Frank O'Hara, the son of Russell Joseph O'Hara and Katherine (née Broderick) was born on March 27, 1926, at Maryland General Hospital, Baltimore, and grew up in Grafton, Massachusetts. He attended St. John's High School. He grew up believing he had been born in June, but in fact had been born in March, his parents having disguised his true date of birth because he was conceived out of wedlock. He studied piano at the New England Conservatory in Boston from 1941 to 1944 and served in the South Pacific and Japan as a sonarman on the destroyer USS Nicholas during World War II.
With the funding made available to veterans he attended Harvard University, where artist and writer Edward Gorey was his roommate. O'Hara was heavily influenced by visual art and by contemporary music, which was his first love (he remained a fine piano player all his life and would often shock new partners by suddenly playing swathes of Rachmaninoff when visiting them). His favorite poets were Arthur Rimbaud, Stéphane Mallarmé, Boris Pasternak, and Vladimir Mayakovsky. While at Harvard, O'Hara met John Ashbery and began publishing poems in the Harvard Advocate. Despite his love of music, O'Hara changed his major and graduated from Harvard in 1950 with a degree in English.
He then attended graduate school at the University of Michigan in Ann Arbor. While at Michigan, he won a Hopwood Award and received his M.A. in English literature in 1951. That autumn O'Hara moved into an apartment in New York City with Joe LeSueur, who would be his roommate and sometime lover for the next 11 years. It was during this time that he began teaching at The New School.
Known throughout his life for his extreme sociability, passion, and warmth, O'Hara had hundreds of friends and lovers throughout his life, many from the New York art and poetry worlds. Soon after arriving in New York, he was employed at the Museum of Modern Art, selling postcards at the admissions desk, and began to write seriously.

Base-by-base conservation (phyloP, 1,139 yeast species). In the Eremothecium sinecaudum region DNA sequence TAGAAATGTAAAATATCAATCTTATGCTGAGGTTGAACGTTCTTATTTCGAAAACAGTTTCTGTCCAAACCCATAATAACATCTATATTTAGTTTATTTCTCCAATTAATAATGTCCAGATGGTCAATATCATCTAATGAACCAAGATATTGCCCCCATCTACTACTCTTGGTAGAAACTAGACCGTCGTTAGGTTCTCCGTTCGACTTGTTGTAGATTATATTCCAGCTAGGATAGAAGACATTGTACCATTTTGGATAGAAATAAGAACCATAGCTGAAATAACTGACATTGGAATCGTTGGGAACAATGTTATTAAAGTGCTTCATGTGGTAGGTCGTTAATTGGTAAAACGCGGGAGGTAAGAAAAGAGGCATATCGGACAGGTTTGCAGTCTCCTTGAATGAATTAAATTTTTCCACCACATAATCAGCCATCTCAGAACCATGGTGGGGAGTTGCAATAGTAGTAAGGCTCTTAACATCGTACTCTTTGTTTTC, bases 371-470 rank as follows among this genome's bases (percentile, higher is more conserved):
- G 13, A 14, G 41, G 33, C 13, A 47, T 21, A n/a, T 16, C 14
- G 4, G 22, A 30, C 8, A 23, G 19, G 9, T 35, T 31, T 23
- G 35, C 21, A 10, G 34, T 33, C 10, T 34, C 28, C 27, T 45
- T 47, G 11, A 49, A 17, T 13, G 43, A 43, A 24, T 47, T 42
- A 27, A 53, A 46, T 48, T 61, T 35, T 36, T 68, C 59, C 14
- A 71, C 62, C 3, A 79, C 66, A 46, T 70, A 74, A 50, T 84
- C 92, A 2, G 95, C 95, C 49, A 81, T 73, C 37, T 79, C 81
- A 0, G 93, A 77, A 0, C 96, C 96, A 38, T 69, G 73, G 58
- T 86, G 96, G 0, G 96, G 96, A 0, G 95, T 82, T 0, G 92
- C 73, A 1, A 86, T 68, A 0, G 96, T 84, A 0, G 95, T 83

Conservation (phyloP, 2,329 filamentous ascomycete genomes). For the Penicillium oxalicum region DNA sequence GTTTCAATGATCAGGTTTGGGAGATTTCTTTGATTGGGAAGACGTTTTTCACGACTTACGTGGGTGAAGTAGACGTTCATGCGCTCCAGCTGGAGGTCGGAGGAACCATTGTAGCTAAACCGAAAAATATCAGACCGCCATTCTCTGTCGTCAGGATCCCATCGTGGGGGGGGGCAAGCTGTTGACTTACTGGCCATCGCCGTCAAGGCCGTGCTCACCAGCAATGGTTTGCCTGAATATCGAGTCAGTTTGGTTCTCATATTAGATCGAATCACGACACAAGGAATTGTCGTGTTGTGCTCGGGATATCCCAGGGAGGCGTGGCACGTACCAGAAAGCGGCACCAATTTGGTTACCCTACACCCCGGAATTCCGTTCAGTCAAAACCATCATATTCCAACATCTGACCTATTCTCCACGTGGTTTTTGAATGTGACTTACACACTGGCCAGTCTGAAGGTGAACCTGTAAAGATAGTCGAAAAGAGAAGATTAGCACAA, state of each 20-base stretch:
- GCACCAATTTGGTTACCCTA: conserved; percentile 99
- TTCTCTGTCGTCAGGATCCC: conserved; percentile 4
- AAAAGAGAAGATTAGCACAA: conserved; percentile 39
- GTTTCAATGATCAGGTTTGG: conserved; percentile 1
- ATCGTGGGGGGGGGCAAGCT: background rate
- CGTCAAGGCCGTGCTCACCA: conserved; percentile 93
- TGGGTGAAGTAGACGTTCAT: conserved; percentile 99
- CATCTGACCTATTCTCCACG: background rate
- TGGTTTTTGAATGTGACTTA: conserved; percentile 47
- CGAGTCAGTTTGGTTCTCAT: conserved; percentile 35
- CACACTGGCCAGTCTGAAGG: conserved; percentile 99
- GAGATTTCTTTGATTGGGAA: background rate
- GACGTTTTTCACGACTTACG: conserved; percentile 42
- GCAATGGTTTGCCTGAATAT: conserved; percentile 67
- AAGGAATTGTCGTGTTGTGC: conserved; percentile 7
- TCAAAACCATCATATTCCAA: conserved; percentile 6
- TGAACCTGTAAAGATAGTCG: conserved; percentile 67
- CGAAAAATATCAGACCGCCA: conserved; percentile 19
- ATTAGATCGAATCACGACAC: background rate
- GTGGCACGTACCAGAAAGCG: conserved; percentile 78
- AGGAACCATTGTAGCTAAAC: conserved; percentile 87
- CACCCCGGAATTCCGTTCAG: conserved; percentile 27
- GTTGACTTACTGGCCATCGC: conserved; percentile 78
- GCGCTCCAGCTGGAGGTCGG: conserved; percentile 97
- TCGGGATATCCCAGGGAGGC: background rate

O'Hara was active in the art world, working as a reviewer for Artnews, and in 1960 was Assistant Curator of Painting and Sculpture Exhibitions for the Museum of Modern Art. He was also a friend of the artists Willem de Kooning, Norman Bluhm, Larry Rivers and Joan Mitchell.
In the early morning hours of July 24, 1966, O'Hara was struck by a jeep on the Fire Island beach, after the beach taxi in which he had been riding with a group of friends broke down in the dark. He died the next day of a ruptured liver. Attempts to bring negligent homicide charges against 23 year-old driver Kenneth L. Ruzicka were unsuccessful; many of O'Hara's friends felt the local police had conducted a lax investigation to protect one of their own locals. O'Hara was buried in Green River Cemetery on Long Island. The painter Larry Rivers, a longtime friend and lover of O'Hara's, delivered one of the eulogies, along with Bill Berkson, Edwin Denby and René d'Harnoncourt.